What exactly happened to the $625 million Lukashenka was supposed to spend on his country’s gas bill is not clear (though I can guess…). Instead, Belarus is trying to play the victim and Gazprom is forced into the position of threatening a gas shutoff, which is quite damaging to its already suffering public image.
However, I have no pity for Belarus on this. They new this date was coming, and they should have kept the funds available for it. Despite suggestions that this pressure is corresponding to requests for Russian access to Belorussian privatization deals, or calls saying this is just a further example of energy blackmail, Gazprom really does have a case here.
Gazprom’s shutoff to Ukraine on Jan. 1, 2006 was incredibly harmful to its reputation, and should a further cut off be necessitated, the company needs to do a better job of explaining its position–and the Western press needs to do a better job of listening to it. It appears efforts are being made in that regard, as noted in the Wall Street Journal:
Foreign Minister Sergey Lavrov reassured his audience that Russia was a reliable energy supplier. “I would like to stress that Russia has never violated its obligations under any contract to deliver energy,” Mr. Lavrov was quoted as saying by Interfax.
Russia guaranteed energy supplies “to every country, not only friends or allies,” he said.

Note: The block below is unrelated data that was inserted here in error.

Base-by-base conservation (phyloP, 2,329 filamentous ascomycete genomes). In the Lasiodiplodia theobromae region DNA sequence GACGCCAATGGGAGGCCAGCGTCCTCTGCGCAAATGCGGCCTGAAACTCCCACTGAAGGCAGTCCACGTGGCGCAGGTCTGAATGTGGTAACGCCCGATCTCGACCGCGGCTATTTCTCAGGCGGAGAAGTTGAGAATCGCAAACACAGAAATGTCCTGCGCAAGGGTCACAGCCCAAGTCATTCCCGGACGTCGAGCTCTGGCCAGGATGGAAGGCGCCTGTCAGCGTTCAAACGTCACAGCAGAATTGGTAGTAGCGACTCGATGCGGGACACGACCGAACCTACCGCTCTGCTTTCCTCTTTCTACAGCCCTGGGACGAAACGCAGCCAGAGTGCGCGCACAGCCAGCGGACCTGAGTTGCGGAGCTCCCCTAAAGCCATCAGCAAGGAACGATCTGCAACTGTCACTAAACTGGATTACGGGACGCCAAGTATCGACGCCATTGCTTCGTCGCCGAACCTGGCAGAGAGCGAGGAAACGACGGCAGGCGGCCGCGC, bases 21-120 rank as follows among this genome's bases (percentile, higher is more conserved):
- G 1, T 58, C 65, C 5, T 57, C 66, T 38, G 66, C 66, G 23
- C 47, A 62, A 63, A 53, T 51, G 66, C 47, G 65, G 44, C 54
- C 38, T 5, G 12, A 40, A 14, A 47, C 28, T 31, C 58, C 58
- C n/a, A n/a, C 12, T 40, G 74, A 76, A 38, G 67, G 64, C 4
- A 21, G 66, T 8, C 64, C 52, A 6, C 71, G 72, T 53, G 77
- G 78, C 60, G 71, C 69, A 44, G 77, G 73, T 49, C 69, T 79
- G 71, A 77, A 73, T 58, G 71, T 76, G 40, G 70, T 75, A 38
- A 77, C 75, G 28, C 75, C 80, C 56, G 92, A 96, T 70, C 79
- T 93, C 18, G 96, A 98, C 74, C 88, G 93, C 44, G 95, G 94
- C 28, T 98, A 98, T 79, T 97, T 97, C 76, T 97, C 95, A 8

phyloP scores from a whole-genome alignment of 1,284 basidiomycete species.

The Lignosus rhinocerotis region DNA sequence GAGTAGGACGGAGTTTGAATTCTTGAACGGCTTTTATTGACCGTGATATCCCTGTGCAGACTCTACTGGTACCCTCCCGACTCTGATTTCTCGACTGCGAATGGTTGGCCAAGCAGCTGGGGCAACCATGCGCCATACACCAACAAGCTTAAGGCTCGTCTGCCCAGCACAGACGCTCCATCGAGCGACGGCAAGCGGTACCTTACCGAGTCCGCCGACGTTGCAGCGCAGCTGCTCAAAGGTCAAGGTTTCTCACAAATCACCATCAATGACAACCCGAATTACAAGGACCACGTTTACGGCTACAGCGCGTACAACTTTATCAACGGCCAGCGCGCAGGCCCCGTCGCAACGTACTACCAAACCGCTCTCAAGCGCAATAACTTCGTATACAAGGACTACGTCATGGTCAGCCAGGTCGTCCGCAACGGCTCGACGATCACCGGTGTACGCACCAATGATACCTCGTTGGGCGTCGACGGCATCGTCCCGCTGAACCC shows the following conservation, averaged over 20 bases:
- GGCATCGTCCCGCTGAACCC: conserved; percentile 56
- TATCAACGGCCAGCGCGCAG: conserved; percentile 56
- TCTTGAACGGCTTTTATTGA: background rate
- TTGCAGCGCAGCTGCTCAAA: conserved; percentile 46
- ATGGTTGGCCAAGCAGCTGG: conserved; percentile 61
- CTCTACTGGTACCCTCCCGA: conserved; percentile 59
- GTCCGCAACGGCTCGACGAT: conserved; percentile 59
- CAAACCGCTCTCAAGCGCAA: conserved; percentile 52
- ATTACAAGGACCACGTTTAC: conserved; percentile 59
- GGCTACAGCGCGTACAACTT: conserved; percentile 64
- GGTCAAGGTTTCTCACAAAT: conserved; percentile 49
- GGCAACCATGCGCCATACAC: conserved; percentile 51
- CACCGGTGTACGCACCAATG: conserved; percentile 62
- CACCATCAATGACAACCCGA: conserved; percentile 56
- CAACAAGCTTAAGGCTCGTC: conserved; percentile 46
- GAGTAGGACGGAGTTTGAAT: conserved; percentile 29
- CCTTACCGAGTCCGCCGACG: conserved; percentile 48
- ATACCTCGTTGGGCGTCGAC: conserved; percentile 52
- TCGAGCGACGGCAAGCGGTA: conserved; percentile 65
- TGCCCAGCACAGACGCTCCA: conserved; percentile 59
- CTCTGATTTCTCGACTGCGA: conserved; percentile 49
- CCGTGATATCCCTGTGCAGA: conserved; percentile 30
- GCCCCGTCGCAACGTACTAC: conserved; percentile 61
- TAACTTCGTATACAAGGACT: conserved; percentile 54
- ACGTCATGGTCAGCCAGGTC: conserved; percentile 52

Quotes like these, however, along with any mention of the $2.5 billion deal for Beltransgaz that was meant to pay for this sort of thing, are only mentioned at the end of these articles.
Update: Kommersant reports that the $625 million was put into the reserve fund now being tapped for the gas payment. Apparently, Lukashenka also got some of the country’s largest businesses to “donate” $100 million a piece to the fund as well, suggesting that raiding the account for the $460 million bill should not bottom it out.
In May, the Belorussian vice-premier Vladimir Semashko said that the money paid for Beltransgaz “will not be returned to Gazprom — it will [instead] go into the National Development Fund.”
While the sentiment may be appreciated–using money from the sale of a key national asset for strategic national development–it also suggests a lack of foresight on the Belorussian side. Just how did they expect to pay the bill? The government is apparently receiving payments from individual domestic gas customers, it is just refusing to pass along that payment to Gazprom. Now it is forced to go back on its assertion of not using Gazprom money to repay the Russian company. Long term, Belarus will have to increase collection efforts, raise domestic prices, and diligently repay gas contracts–or else it will once again have to raid its depleted cookie jar.